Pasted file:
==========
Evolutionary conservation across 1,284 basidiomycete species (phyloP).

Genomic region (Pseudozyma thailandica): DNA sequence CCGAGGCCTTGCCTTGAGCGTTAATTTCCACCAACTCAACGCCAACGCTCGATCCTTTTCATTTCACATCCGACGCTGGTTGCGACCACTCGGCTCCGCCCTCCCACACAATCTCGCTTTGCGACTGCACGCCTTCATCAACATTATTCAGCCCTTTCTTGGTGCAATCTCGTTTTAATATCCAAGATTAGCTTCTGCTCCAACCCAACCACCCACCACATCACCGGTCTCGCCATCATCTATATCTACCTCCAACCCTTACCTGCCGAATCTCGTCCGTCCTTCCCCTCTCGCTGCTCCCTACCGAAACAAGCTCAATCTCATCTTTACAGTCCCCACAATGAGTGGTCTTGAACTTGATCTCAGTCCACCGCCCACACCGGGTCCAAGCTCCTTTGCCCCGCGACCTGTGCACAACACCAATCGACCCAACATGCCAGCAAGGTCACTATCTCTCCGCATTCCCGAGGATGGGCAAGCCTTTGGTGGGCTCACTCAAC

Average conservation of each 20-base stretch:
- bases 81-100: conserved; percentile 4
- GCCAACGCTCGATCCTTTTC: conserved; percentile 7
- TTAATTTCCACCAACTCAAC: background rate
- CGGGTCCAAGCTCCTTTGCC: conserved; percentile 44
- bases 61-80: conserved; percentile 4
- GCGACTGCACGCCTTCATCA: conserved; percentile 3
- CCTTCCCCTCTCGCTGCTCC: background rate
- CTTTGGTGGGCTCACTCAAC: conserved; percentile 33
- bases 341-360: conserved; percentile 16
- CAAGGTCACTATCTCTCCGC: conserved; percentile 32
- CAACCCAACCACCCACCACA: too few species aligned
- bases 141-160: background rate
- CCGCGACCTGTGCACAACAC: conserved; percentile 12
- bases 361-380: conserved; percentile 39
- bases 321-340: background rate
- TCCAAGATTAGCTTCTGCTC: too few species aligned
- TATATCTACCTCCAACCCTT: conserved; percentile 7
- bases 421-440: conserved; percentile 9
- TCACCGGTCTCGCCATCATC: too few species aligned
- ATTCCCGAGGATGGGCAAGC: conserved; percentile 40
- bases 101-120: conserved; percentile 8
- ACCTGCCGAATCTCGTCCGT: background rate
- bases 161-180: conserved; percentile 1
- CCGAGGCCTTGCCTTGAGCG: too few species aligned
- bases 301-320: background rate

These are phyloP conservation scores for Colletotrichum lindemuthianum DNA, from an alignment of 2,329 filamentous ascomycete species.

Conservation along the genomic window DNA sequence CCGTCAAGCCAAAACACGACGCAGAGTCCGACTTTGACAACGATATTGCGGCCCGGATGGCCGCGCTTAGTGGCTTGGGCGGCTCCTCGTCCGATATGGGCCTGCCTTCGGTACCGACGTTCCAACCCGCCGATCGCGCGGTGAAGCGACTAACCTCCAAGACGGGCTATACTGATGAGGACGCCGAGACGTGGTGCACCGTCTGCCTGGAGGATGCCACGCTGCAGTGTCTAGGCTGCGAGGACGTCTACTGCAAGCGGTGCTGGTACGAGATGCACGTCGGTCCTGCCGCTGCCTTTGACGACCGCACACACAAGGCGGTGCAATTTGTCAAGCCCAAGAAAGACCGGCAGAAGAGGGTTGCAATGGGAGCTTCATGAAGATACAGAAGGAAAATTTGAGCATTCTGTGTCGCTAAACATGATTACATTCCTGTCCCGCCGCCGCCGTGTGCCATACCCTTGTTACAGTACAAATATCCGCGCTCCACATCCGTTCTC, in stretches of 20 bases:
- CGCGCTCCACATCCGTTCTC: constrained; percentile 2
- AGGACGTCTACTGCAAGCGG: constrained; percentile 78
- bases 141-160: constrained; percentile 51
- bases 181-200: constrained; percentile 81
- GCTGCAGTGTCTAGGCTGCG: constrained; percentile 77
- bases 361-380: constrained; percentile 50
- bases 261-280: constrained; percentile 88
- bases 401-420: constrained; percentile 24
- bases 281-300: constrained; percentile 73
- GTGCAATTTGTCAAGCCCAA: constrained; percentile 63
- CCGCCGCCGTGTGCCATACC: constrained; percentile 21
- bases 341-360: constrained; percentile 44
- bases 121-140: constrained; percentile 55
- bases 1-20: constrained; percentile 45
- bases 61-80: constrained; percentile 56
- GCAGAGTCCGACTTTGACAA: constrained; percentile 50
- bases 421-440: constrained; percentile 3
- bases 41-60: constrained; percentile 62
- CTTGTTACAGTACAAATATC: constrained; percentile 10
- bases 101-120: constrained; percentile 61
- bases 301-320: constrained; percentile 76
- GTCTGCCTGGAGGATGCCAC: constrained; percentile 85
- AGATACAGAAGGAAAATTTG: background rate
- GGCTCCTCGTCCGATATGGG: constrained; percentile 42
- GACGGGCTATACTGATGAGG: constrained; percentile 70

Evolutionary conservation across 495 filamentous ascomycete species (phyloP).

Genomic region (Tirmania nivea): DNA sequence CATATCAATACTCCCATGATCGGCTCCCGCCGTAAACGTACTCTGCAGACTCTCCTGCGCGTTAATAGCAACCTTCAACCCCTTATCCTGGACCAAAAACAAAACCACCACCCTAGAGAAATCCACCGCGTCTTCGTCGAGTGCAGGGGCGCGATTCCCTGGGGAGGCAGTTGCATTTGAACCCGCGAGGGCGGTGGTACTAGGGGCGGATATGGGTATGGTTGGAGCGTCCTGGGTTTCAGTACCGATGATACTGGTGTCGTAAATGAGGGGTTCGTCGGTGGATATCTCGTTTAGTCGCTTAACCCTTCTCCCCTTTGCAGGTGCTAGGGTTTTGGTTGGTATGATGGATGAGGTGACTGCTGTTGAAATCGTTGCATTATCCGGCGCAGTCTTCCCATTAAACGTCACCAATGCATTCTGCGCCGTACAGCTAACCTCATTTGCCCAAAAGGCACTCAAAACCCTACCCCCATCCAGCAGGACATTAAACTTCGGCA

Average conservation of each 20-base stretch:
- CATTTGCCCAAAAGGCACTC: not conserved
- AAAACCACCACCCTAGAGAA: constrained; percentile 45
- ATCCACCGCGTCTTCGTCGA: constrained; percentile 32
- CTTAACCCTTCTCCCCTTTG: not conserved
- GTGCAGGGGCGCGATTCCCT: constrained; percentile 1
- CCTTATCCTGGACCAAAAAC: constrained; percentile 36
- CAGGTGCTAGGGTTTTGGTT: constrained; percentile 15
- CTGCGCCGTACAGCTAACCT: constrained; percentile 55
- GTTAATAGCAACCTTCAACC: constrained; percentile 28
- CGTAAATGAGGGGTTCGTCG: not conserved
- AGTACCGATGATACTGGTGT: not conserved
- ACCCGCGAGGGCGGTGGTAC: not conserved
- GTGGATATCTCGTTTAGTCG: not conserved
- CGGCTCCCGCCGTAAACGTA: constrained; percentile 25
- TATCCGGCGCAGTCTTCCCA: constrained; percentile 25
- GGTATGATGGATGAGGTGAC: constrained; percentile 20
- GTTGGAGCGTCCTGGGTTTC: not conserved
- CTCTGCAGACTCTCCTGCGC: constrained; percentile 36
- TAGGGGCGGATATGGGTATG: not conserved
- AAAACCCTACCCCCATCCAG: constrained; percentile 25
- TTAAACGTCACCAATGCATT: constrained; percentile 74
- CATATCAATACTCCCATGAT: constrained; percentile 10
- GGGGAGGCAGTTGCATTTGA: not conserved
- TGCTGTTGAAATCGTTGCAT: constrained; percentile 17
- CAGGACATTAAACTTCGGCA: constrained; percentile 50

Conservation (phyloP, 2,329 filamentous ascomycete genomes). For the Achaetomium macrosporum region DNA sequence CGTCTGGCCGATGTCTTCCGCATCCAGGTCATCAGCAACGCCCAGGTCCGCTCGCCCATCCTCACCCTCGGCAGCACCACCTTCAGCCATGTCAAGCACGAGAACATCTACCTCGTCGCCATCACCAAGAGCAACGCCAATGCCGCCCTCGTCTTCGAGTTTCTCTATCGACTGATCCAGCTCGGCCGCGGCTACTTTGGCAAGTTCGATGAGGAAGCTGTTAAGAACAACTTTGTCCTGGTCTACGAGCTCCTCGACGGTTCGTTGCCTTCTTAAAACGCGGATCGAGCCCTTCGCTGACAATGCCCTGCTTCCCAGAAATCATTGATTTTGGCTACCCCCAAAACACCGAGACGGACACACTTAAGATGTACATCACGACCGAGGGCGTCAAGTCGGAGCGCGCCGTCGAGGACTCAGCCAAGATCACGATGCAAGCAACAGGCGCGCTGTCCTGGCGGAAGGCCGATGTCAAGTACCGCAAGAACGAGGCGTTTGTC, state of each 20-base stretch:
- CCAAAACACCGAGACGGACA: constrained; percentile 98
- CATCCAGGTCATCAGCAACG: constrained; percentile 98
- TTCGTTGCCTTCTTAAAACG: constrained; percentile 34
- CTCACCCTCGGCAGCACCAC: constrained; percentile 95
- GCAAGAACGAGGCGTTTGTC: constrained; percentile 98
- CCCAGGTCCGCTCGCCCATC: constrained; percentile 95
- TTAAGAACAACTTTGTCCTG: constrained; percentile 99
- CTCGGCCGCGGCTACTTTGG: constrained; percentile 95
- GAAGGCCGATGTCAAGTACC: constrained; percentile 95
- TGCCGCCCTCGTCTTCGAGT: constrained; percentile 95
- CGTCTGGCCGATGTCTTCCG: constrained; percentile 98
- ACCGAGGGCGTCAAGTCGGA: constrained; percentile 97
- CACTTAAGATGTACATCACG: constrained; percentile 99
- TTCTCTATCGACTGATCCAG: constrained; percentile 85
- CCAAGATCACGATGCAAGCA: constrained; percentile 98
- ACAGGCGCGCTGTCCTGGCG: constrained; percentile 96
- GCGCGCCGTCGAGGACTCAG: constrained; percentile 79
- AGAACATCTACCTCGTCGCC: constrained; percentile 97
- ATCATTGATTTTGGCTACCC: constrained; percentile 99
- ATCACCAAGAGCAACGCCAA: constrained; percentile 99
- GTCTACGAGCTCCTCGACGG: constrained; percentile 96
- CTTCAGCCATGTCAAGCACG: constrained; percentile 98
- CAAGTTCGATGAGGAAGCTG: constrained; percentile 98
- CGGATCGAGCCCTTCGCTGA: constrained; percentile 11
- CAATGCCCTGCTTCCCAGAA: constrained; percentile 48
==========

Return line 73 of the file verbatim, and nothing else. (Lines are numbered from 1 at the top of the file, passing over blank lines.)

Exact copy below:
- TATCCGGCGCAGTCTTCCCA: constrained; percentile 25